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Sue TL Fox originally wrote this story in 2002.  Update July 30, 2014.  Fox contacted her family to find out after an extended Illness, she passed away on March 6, 2014. 








The Boxer Named "Phil"
By Sue TL Fox

"Matchmaker Johnnie Nate stands outside the Armory last Thursday night and tries to figure out why he was denied the rental of the building. Nate had scheduled a nine-bout amateur fight card for the building, but authorities in Indianapolis later cancelled him out. Nate believes it is because he had two lady boxers on the show"   Written in 1957...

Phyllis Kugler, a boxer in the 1950's, who had reported over 50 fights that most were exhibitions, with only one loss is one of the most prominent women boxers in the past, and played a significant part in the world of women's boxing.  [WBAN uncovered by extensive research with the Official Record Keeper for the sport FIGHT FAX, and other sources, i.e., boxing commissions,  that many of these past fights that happened in the 70's and prior years were not sanctioned bouts, and are in fact either "unsanctioned" or in many cases "exhibitions.)

n the South Bend Tribute, dated 1957, it says, "Phil Kugler's name didn't stir any controversy in the Tribune's amateur boxing results.  Kugler seemed like just another young boxer who fared well at The Arena over on North Hill Street during the early 1950's. But all that changed when a reporter ambled over to watch the fights one night and found out that Phil was short for Phyllis."

Phyllis told WBAN that it was not all that unnatural for her to take up the sport as her father was an amateur boxer, and her brothers also boxed. She was acclimated to going to a boxing gym, and felt that she would also like to box when her brothers were boxing.  With the help of a boxing trainer/manager, Johnny Nate, Kugler turned pro.  Kugler managed to earn world women's titles in three weight classes.

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Kugler said that she has never looked at boxing as something that a woman should not do.  She admitted that she was somewhat of a "tomboy" when she was growing up.   Kugler said that when she first started boxing, that her mother had a problem with it--- especially after she broke her nose several times.  Kugler said that people in her area did not always understand her love of being a boxer....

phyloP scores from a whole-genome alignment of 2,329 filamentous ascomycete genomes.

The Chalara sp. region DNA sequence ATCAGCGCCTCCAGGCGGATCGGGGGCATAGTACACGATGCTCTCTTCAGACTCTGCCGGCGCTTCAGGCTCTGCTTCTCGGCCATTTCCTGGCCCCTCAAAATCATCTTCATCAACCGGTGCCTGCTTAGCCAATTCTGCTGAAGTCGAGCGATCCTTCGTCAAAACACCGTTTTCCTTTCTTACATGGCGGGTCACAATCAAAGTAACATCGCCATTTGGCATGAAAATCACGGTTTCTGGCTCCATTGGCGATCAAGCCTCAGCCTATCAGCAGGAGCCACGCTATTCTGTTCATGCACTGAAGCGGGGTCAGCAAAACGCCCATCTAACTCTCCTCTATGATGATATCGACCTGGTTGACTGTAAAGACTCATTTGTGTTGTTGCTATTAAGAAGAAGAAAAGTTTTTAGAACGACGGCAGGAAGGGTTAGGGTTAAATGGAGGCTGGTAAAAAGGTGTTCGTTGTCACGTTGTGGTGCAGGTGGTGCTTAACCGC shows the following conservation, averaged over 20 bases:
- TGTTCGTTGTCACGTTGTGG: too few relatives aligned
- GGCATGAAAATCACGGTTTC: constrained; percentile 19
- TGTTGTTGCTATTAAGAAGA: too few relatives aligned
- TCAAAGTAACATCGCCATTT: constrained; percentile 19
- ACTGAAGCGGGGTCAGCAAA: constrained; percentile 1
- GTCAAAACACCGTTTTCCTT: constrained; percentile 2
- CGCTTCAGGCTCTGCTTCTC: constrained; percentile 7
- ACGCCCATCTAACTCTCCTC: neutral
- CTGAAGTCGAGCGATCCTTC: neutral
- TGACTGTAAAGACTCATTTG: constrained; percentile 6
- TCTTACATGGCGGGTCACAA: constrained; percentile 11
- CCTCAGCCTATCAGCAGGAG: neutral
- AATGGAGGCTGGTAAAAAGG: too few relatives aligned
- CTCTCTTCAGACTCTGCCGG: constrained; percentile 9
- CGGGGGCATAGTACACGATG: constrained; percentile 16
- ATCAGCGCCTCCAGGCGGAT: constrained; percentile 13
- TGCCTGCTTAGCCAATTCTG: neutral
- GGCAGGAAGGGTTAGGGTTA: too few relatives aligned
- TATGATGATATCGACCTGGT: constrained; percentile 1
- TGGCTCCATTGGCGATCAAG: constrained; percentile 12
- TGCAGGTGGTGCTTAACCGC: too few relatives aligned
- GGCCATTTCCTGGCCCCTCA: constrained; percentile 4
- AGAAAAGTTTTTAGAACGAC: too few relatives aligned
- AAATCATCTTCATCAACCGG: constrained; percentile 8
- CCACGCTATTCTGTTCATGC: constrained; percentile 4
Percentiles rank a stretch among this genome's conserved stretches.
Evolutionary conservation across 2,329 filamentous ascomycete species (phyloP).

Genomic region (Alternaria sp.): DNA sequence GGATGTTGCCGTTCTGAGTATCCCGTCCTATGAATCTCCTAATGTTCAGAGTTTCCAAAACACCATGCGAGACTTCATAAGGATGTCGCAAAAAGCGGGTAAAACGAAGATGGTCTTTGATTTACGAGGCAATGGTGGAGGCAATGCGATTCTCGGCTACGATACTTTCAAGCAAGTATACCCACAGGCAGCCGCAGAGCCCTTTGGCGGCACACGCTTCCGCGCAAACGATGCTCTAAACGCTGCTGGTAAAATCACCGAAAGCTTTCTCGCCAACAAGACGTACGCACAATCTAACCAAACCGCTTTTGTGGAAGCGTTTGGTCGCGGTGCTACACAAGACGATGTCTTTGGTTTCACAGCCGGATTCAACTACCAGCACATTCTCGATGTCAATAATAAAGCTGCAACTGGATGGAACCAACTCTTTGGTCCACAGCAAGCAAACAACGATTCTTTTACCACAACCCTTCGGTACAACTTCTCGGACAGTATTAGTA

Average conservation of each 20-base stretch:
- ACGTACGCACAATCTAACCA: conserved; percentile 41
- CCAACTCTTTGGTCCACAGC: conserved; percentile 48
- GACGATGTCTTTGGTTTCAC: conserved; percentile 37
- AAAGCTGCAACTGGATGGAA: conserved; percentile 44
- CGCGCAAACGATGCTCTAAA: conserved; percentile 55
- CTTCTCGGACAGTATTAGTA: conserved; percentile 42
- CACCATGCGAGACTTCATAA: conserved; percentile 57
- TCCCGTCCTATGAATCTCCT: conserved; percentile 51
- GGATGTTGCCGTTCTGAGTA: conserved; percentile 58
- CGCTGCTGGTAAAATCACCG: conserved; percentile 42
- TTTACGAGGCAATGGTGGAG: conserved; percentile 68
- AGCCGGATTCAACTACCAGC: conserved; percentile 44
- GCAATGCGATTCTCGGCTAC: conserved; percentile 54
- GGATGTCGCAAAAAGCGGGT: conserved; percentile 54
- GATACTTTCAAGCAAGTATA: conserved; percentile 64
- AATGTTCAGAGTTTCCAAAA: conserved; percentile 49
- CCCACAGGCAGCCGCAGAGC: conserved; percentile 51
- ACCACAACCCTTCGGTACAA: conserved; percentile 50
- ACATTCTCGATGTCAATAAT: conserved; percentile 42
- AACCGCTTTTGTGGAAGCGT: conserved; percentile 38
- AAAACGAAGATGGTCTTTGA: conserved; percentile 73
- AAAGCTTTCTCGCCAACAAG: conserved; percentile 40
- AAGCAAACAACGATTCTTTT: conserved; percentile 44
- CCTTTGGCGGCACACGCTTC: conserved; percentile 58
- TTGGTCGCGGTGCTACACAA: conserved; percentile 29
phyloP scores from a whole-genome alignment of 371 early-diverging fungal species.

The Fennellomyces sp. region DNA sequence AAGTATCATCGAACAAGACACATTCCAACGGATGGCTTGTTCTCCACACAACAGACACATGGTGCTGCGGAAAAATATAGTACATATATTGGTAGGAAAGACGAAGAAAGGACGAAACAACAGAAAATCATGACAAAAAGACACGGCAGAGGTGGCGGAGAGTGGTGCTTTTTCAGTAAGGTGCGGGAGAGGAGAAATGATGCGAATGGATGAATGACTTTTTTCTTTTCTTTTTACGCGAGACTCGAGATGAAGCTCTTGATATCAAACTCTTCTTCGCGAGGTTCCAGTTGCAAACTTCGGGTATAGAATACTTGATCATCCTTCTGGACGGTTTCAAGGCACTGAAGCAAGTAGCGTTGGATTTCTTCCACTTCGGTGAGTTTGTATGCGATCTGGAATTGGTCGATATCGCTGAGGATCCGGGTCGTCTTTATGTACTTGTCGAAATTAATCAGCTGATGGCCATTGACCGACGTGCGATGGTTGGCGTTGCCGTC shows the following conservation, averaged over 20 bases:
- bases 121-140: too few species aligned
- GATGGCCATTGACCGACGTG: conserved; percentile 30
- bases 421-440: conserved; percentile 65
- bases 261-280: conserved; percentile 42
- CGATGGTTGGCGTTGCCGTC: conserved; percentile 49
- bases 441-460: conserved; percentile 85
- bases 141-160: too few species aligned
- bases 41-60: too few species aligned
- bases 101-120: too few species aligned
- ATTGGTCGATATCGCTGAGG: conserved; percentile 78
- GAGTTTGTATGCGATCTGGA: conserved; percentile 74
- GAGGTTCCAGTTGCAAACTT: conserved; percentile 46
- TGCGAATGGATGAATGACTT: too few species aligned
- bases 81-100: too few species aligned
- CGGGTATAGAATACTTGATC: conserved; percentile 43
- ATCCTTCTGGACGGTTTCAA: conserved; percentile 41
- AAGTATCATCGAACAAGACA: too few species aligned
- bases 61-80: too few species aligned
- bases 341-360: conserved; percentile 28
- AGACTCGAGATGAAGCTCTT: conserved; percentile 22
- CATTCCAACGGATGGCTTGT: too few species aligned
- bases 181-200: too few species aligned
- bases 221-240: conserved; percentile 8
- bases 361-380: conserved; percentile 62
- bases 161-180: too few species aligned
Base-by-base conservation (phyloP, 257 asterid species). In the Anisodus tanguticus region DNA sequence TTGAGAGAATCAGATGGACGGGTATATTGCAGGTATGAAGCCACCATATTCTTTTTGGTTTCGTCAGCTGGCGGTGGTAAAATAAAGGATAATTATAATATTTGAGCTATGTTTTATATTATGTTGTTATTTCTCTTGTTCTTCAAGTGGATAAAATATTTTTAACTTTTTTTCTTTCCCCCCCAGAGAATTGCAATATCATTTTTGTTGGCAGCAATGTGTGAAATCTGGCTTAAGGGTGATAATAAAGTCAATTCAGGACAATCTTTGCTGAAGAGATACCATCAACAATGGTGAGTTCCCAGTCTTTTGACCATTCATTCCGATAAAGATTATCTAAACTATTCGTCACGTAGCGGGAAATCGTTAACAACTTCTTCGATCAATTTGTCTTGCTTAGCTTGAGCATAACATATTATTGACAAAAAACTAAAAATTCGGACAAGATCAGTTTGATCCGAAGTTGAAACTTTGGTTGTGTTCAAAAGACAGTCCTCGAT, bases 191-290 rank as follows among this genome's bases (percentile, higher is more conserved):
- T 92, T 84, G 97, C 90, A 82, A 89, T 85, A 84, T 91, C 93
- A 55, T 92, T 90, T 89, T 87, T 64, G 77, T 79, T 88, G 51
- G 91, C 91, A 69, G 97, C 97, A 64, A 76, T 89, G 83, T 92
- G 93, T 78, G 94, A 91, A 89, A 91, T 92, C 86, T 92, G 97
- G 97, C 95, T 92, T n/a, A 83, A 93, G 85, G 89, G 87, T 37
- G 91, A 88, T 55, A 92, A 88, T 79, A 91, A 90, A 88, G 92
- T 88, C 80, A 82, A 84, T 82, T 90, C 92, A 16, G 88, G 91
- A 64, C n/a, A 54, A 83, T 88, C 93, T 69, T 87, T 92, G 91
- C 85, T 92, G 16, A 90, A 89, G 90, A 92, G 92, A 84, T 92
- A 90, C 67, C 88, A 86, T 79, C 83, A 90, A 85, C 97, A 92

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Because it was more of an oddity at the time, Nate her trainer, told Kugler to wear dresses out of the ring and to keep her hair long.  Kugler always maintained a femininity outside of the ring---which was totally opposite of her inside the ring!

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Kugler said that she would even go as far as to promote some of her bouts by wearing a pair of high heels, dressed in a short skirt, and put on a blindfold and do a 15-minute routine on a speed bag!

Kugler would do some of these "speedbag exhibitions" at car shows, openings, and other events to promote her boxing.

Kugler had made several television appearances that included, i.e.,  "The Steve Allen Show," "What's My Line" and "I've Got a Secret."  When Kugler and JoAnn Hagen were going to appear on What's my Line, the Tribune wrote the following:

TOP SECRET DEPT:  Don't tell anyone you read it here. But...a couple of South Bend lassies will appear on the CBS What's My Line show at 9:30 p.m. today on WSBT-TV, Channel 34.  The girls are JoAnn Hagan and Phyllis Kugler.  Don't ask me what's their line.  I'm liable to get a fast right hook to the chin if I tell you. 
1956 - Indiana News - Tribune
kugler7.jpg (35481 bytes) In July of 1957, Kugler was chosen by the Faternal Order of  Police as "woman boxer and Beauty Queen of the year."  They sent a letter to her trainer, where she was invited to attend the All-Star Boxing Show to received this award. 

Some of the top women boxers of the 1950's she fought: